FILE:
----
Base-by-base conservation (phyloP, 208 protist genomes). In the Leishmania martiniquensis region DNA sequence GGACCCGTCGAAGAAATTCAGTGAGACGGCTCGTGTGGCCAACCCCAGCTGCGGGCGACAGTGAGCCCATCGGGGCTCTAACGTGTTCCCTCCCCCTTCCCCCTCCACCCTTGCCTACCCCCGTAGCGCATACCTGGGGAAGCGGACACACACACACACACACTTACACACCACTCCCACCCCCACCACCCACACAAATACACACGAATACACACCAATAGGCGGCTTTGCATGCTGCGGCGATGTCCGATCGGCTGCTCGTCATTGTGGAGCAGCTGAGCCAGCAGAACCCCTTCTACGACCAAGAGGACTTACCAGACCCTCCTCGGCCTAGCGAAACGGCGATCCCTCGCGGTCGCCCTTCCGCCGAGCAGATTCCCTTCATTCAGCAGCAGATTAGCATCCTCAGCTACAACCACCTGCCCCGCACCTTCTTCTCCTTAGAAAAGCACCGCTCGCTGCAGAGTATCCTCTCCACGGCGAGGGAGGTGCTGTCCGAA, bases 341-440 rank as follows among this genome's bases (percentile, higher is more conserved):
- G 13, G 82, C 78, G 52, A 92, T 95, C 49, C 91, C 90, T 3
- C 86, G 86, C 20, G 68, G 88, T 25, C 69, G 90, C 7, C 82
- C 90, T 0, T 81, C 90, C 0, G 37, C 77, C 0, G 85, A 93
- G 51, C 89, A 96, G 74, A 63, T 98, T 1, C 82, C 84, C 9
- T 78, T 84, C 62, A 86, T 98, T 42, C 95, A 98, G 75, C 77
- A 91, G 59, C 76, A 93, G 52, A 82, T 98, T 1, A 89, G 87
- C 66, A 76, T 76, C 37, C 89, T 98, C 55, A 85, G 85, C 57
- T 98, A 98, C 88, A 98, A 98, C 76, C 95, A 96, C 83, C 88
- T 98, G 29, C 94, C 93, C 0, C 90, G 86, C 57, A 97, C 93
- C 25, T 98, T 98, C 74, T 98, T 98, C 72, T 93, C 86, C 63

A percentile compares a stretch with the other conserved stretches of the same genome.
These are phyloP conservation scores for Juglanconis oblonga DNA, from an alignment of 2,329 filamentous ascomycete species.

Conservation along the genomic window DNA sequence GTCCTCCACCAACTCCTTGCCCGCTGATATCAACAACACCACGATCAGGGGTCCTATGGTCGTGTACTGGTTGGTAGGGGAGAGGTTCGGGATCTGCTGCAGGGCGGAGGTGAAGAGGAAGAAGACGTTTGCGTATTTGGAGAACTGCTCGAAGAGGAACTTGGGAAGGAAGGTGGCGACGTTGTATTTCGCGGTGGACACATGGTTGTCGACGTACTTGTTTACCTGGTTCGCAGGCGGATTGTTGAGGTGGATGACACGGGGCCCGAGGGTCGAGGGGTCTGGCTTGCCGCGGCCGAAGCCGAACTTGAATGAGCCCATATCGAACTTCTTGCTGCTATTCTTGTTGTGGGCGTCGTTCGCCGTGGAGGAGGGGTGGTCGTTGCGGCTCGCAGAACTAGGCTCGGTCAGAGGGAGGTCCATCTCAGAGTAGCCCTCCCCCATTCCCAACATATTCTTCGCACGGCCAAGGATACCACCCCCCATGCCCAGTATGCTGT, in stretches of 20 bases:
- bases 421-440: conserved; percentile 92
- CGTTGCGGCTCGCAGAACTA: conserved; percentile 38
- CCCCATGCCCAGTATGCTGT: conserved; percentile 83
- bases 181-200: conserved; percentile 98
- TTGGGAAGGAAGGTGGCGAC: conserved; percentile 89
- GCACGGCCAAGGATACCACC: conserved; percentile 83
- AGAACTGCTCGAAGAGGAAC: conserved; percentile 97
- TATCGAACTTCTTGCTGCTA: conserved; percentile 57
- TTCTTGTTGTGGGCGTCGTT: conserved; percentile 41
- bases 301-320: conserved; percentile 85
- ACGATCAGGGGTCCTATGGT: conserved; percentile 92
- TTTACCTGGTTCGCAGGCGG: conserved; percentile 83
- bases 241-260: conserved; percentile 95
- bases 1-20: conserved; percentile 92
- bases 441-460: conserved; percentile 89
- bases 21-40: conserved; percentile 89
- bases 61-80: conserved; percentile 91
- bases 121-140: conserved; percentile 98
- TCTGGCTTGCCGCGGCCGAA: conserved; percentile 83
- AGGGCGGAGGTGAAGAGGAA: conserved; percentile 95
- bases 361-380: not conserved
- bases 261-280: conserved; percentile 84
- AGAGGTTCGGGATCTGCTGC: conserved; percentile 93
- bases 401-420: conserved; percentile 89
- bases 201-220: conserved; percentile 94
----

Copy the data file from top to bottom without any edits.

Base-by-base conservation (phyloP, 208 protist genomes). In the Leishmania martiniquensis region DNA sequence GGACCCGTCGAAGAAATTCAGTGAGACGGCTCGTGTGGCCAACCCCAGCTGCGGGCGACAGTGAGCCCATCGGGGCTCTAACGTGTTCCCTCCCCCTTCCCCCTCCACCCTTGCCTACCCCCGTAGCGCATACCTGGGGAAGCGGACACACACACACACACACTTACACACCACTCCCACCCCCACCACCCACACAAATACACACGAATACACACCAATAGGCGGCTTTGCATGCTGCGGCGATGTCCGATCGGCTGCTCGTCATTGTGGAGCAGCTGAGCCAGCAGAACCCCTTCTACGACCAAGAGGACTTACCAGACCCTCCTCGGCCTAGCGAAACGGCGATCCCTCGCGGTCGCCCTTCCGCCGAGCAGATTCCCTTCATTCAGCAGCAGATTAGCATCCTCAGCTACAACCACCTGCCCCGCACCTTCTTCTCCTTAGAAAAGCACCGCTCGCTGCAGAGTATCCTCTCCACGGCGAGGGAGGTGCTGTCCGAA, bases 341-440 rank as follows among this genome's bases (percentile, higher is more conserved):
- G 13, G 82, C 78, G 52, A 92, T 95, C 49, C 91, C 90, T 3
- C 86, G 86, C 20, G 68, G 88, T 25, C 69, G 90, C 7, C 82
- C 90, T 0, T 81, C 90, C 0, G 37, C 77, C 0, G 85, A 93
- G 51, C 89, A 96, G 74, A 63, T 98, T 1, C 82, C 84, C 9
- T 78, T 84, C 62, A 86, T 98, T 42, C 95, A 98, G 75, C 77
- A 91, G 59, C 76, A 93, G 52, A 82, T 98, T 1, A 89, G 87
- C 66, A 76, T 76, C 37, C 89, T 98, C 55, A 85, G 85, C 57
- T 98, A 98, C 88, A 98, A 98, C 76, C 95, A 96, C 83, C 88
- T 98, G 29, C 94, C 93, C 0, C 90, G 86, C 57, A 97, C 93
- C 25, T 98, T 98, C 74, T 98, T 98, C 72, T 93, C 86, C 63

A percentile compares a stretch with the other conserved stretches of the same genome.
These are phyloP conservation scores for Juglanconis oblonga DNA, from an alignment of 2,329 filamentous ascomycete species.

Conservation along the genomic window DNA sequence GTCCTCCACCAACTCCTTGCCCGCTGATATCAACAACACCACGATCAGGGGTCCTATGGTCGTGTACTGGTTGGTAGGGGAGAGGTTCGGGATCTGCTGCAGGGCGGAGGTGAAGAGGAAGAAGACGTTTGCGTATTTGGAGAACTGCTCGAAGAGGAACTTGGGAAGGAAGGTGGCGACGTTGTATTTCGCGGTGGACACATGGTTGTCGACGTACTTGTTTACCTGGTTCGCAGGCGGATTGTTGAGGTGGATGACACGGGGCCCGAGGGTCGAGGGGTCTGGCTTGCCGCGGCCGAAGCCGAACTTGAATGAGCCCATATCGAACTTCTTGCTGCTATTCTTGTTGTGGGCGTCGTTCGCCGTGGAGGAGGGGTGGTCGTTGCGGCTCGCAGAACTAGGCTCGGTCAGAGGGAGGTCCATCTCAGAGTAGCCCTCCCCCATTCCCAACATATTCTTCGCACGGCCAAGGATACCACCCCCCATGCCCAGTATGCTGT, in stretches of 20 bases:
- bases 421-440: conserved; percentile 92
- CGTTGCGGCTCGCAGAACTA: conserved; percentile 38
- CCCCATGCCCAGTATGCTGT: conserved; percentile 83
- bases 181-200: conserved; percentile 98
- TTGGGAAGGAAGGTGGCGAC: conserved; percentile 89
- GCACGGCCAAGGATACCACC: conserved; percentile 83
- AGAACTGCTCGAAGAGGAAC: conserved; percentile 97
- TATCGAACTTCTTGCTGCTA: conserved; percentile 57
- TTCTTGTTGTGGGCGTCGTT: conserved; percentile 41
- bases 301-320: conserved; percentile 85
- ACGATCAGGGGTCCTATGGT: conserved; percentile 92
- TTTACCTGGTTCGCAGGCGG: conserved; percentile 83
- bases 241-260: conserved; percentile 95
- bases 1-20: conserved; percentile 92
- bases 441-460: conserved; percentile 89
- bases 21-40: conserved; percentile 89
- bases 61-80: conserved; percentile 91
- bases 121-140: conserved; percentile 98
- TCTGGCTTGCCGCGGCCGAA: conserved; percentile 83
- AGGGCGGAGGTGAAGAGGAA: conserved; percentile 95
- bases 361-380: not conserved
- bases 261-280: conserved; percentile 84
- AGAGGTTCGGGATCTGCTGC: conserved; percentile 93
- bases 401-420: conserved; percentile 89
- bases 201-220: conserved; percentile 94